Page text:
|A "Three Musketeers" swordfight: You'll put the nagging question aside.|
In magic shows, that's part of the entertainment, the wonder of the genre. Watching a drama with fight episodes is a different matter. If the question keeps nagging at you, you're of course removing yourself from the dramatic illusion you should be embedded within.
It's funny that technical wizardry, which may be even more mysterious to the outsider, rarely poses this problem. Consider Ann G. Wrightson's lighting design for this show, the way it seems to mold figures sculpturally. It's lighting that gives extra animation to motion onstage, of which there is plenty. Like the model she cites as inspiration, Rembrandt's "Night Watch (The Company of Frans Banning Cocq)," she has light and shadow play around moving figures, deepening upstage into silhouette. The effect in Rembrandt's case is that Cocq's men seem to advance toward you out of the still canvas. Maybe that's what provoked a paranoid vandal to slash the 1642 masterpiece several years after I saw it at the Rijksmuseum in 1966. Asking oneself how it's done, with either Rembrandt or Wrightson, tends to arise in retrospect.
Nonetheless, marveling at fight direction and its execution is a good problem to have when it is so thoroughly part of the drama as it is in Catherine Bush's stage adaptation of the Alexandre Dumas' novel. Rapiers, even blunted ones, seem capable of injury. When they clash, blades slip and slide off each other. How can that be controlled? How can those viciously thrown punches never really land, as they appear to? How do heads that snap back and bodies that fly sprawling to the floor escape injury? (Admiring kudos to "Musketeers" fight director Paul Dennhardt!)
|D'Artagnan and the Three Musketeers sing their motto: "All for one, and one for all."|
The loyalty of Cardinal Richelieu to the king has taken the form of general repression and a personalized consolidation of power against which the honorary troop of royal musketeers, especially the three comrades of the title, vows opposition. Keeping the churchman from besmirching the queen becomes their cause, and that of D'Artagnan, the rustic nobleman eager to join their company. Bush's adaptation reduces or irons out some of the complications of the original. Underhanded tricks and daring rescues, conflicting loyalties and verifiable suspicions, coincidences and subterfuges — all keep the plot at full boil.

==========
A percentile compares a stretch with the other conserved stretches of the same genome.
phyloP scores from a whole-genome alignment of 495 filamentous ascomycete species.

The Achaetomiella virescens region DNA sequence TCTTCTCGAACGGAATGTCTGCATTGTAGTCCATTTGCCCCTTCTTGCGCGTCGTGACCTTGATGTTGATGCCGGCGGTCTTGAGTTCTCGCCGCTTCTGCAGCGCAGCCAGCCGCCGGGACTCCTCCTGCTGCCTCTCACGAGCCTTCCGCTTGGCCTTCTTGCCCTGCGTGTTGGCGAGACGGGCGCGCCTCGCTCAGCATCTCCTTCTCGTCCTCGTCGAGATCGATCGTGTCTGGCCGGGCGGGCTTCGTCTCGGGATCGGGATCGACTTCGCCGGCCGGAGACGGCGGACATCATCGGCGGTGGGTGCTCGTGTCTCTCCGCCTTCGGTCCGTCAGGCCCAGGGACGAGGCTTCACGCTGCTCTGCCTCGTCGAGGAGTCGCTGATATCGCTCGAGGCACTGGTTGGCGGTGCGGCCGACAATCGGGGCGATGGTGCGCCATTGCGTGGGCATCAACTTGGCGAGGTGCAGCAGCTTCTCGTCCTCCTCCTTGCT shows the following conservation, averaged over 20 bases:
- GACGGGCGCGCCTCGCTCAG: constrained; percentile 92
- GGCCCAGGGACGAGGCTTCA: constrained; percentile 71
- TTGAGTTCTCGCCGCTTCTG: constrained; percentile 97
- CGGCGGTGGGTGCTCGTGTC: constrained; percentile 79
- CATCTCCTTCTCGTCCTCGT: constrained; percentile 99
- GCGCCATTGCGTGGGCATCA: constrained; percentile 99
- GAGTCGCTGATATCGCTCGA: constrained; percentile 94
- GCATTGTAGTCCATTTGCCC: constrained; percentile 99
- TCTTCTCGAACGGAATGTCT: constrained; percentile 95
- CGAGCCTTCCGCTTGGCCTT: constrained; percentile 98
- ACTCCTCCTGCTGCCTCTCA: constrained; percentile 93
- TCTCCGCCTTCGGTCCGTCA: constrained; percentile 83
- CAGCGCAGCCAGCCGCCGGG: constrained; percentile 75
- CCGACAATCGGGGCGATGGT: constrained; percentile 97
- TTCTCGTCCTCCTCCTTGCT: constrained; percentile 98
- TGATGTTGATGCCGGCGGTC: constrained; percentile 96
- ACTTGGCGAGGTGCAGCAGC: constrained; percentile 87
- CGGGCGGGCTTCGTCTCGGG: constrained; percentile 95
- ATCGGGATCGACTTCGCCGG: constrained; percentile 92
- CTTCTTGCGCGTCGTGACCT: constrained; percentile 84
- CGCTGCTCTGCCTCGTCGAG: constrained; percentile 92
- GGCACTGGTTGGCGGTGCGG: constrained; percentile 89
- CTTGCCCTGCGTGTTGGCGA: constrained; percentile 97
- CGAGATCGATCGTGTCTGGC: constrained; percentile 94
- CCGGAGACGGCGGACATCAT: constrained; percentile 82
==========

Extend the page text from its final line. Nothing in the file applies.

|Cardinal Richelieu in nefarious conference with Milady de Winter.|
Henry Woronicz directs IRT's production, which has a cunning, imperious portrayal of Richelieu by Dan Kremer as one of its virtues. Among the others is the spinetingling, "bromantic" rapport among the title characters — each with his own reasons for being an independent thinker and actor — by Ryan Artzberger (Athos), Nathan Hosner (Aramis) and David Folsom (Porthos). They are impulsive and quick to take offense, weapons drawn, as D'Artagnan (Jeb Burris, radiantly soulful and smitten) discovers soon after coming to Paris with an era-appropriate vision of conquering the big city.
Shedding his bumpkin status quickly, D'Artagnan becomes enmeshed in the fight to rescue his beloved, Constance (ingenue-to-the-hilt Amanda Catania), and earn the favor of the musketeers and their advocate, Monsieur de Treville (Robert Neal at his booming, blustering best). The alienated king and queen are poignantly at odds in their separate worlds as played by Charles Goad and Emily Ristine. Villainy more lurid than Richelieu's is given lip-smacking flair in the performances of Rob Johansen as Rochefort and Elizabeth Laidlaw as Milady de Winter.
With everyone splendid and dashing in Devon Painter's costumes, the production revels in the elaborate plush of Hollywood historical dramas. Props and architectural elements move smoothly into and out of place as if in a cinematic "dissolve." Barry G. Funderburg's music provides not only the equivalent of title-music magnificence (evoked perfectly in the modern era by John Williams' "Star Wars" march), but also snatches of underscoring for moments of menace and outright violence.
Bush's stylized dialogue abounds in the crisp elegance, bon mots and full-paragraph speeches (with handy revelations and confidences) so essential to the formula. Woronicz allows his cast to project the lines in a manner more acceptable to our grandparents than it has been for many years on either stage or screen. Pregnant pauses, verbal thrusts and parries, a heightened tone in speaking of love and war alike — such traits were exhibited as if natural, which they are in this type of play. Everyone stops well short of hamming it up.
The whole package will have you putting aside the "how do they do that?" question for the most part. Your pulse will race as the fights break out and conclude, and you'll recognize that all such long-ago battles and florid intrigues can bear the imprint of real human passion when credibly presented. This production makes you ready for them. En garde!